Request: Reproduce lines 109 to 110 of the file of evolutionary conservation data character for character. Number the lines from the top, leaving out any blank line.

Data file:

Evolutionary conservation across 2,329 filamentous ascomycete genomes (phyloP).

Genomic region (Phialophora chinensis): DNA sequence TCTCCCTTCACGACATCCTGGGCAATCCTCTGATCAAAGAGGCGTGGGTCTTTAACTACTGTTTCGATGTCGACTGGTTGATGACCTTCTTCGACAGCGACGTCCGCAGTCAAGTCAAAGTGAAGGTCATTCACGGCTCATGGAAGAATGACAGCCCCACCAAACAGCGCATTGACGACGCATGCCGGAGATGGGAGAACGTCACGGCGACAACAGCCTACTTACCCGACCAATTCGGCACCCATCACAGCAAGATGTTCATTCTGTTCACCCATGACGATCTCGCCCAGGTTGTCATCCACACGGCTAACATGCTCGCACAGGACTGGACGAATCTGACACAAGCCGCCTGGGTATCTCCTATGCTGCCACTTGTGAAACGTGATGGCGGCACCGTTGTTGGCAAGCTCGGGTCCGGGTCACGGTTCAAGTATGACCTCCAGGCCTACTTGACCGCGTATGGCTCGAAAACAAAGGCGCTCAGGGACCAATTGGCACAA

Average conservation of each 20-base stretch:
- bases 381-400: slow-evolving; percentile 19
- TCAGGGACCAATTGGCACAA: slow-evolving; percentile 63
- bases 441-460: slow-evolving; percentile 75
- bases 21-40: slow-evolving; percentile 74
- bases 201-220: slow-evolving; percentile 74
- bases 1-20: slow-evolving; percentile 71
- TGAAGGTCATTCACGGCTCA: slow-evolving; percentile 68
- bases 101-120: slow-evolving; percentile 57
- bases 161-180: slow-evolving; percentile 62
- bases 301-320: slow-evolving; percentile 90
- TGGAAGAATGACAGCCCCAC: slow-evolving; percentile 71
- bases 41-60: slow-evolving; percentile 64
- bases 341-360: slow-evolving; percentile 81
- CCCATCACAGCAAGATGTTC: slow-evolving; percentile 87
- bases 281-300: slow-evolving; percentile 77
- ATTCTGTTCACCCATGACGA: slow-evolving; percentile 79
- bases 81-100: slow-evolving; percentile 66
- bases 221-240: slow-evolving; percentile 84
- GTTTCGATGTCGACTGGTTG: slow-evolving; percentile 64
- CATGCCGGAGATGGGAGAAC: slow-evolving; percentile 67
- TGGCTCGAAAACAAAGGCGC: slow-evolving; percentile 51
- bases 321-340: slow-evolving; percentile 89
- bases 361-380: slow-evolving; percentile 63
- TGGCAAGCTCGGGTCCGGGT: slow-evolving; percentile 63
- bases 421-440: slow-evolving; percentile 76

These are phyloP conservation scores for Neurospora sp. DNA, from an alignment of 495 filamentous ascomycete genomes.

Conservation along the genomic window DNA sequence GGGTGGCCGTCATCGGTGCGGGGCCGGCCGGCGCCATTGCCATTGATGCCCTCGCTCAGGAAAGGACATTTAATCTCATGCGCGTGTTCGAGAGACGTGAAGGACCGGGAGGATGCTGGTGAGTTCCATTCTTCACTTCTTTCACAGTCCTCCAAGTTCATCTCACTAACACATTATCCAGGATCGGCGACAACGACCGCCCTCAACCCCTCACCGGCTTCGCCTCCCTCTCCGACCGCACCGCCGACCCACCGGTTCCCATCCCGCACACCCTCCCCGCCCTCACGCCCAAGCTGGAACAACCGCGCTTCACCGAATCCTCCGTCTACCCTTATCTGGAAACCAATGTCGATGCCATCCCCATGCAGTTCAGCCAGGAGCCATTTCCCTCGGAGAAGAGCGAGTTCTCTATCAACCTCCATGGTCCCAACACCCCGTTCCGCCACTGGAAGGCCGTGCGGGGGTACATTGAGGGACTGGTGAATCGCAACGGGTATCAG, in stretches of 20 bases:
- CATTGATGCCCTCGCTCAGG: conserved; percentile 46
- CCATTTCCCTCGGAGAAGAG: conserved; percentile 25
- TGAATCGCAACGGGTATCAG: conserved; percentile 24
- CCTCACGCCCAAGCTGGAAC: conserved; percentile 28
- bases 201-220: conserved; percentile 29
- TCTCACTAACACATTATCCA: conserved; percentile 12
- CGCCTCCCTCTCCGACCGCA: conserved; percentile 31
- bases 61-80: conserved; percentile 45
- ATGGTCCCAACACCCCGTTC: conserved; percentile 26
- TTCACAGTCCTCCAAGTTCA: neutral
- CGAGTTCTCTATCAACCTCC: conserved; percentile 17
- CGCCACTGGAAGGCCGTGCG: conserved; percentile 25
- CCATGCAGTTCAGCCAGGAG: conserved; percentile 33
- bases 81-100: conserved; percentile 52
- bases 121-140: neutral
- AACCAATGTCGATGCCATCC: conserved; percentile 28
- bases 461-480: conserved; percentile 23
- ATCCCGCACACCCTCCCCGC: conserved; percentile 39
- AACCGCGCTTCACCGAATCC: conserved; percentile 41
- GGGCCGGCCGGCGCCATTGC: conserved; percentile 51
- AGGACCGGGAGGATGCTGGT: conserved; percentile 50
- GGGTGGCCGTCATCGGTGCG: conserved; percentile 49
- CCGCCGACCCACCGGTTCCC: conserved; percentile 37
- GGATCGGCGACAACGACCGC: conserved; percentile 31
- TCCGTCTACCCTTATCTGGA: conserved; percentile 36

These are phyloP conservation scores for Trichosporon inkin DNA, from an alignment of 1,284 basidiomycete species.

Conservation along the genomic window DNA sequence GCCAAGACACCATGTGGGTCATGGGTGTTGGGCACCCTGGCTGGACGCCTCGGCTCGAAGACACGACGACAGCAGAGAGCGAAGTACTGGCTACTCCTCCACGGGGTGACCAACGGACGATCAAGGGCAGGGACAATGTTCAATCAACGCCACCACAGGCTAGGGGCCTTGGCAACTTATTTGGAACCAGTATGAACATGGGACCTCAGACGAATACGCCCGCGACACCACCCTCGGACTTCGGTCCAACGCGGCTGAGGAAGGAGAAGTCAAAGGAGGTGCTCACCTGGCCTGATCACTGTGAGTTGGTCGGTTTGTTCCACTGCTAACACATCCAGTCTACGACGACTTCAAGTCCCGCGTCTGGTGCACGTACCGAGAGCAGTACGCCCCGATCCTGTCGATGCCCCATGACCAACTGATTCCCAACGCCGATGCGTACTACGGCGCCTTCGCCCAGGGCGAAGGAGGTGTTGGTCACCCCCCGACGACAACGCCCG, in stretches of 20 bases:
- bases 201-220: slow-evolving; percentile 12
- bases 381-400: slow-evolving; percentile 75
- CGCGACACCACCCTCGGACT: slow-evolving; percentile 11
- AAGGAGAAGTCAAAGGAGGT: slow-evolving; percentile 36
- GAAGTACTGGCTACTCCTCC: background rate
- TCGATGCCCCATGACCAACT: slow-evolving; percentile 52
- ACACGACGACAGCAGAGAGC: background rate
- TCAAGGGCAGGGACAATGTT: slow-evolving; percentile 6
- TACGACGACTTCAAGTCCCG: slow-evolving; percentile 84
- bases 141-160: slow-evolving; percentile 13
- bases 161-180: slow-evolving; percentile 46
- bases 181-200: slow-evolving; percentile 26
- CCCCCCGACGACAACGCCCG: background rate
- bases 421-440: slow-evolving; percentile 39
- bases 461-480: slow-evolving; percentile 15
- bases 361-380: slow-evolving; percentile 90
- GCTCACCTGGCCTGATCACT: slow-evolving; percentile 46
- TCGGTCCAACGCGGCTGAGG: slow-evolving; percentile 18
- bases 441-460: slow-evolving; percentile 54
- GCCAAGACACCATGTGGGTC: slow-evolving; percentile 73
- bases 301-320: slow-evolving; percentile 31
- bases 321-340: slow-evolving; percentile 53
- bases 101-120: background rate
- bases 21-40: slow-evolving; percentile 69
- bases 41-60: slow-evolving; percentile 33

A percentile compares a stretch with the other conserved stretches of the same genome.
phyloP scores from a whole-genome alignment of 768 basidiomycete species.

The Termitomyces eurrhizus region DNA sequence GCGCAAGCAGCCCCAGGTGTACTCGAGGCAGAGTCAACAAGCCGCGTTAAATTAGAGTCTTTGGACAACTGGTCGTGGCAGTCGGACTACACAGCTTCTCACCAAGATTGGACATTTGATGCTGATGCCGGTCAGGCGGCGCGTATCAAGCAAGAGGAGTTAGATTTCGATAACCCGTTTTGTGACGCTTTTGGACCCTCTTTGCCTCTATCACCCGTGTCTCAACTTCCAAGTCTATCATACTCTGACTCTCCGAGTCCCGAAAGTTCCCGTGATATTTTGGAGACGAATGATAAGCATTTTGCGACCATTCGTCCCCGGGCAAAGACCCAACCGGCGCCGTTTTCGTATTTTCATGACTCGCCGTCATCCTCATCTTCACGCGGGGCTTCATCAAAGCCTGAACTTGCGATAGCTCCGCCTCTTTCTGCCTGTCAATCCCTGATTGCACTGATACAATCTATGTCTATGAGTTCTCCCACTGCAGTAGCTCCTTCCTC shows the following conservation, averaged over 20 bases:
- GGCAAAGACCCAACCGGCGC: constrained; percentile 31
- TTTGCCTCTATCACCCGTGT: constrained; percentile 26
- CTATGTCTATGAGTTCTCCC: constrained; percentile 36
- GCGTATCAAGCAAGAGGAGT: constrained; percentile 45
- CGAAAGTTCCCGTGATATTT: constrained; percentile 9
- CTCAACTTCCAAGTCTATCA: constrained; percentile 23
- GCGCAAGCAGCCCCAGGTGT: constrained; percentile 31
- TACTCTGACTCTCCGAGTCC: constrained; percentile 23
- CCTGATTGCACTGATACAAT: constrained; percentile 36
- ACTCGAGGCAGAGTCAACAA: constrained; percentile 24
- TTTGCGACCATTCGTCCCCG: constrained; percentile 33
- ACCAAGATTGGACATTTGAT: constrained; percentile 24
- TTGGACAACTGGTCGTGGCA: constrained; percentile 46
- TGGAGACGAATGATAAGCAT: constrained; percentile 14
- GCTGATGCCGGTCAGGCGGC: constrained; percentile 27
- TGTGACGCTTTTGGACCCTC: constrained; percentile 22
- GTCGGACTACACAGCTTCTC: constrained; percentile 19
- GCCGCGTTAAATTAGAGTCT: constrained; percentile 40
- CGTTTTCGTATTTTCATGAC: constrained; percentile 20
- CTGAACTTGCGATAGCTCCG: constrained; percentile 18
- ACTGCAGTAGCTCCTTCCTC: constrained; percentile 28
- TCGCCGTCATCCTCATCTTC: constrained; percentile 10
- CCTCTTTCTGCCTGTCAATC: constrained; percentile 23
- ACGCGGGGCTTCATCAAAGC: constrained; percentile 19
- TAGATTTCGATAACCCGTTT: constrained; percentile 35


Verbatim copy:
- ACGCGGGGCTTCATCAAAGC: constrained; percentile 19
- TAGATTTCGATAACCCGTTT: constrained; percentile 35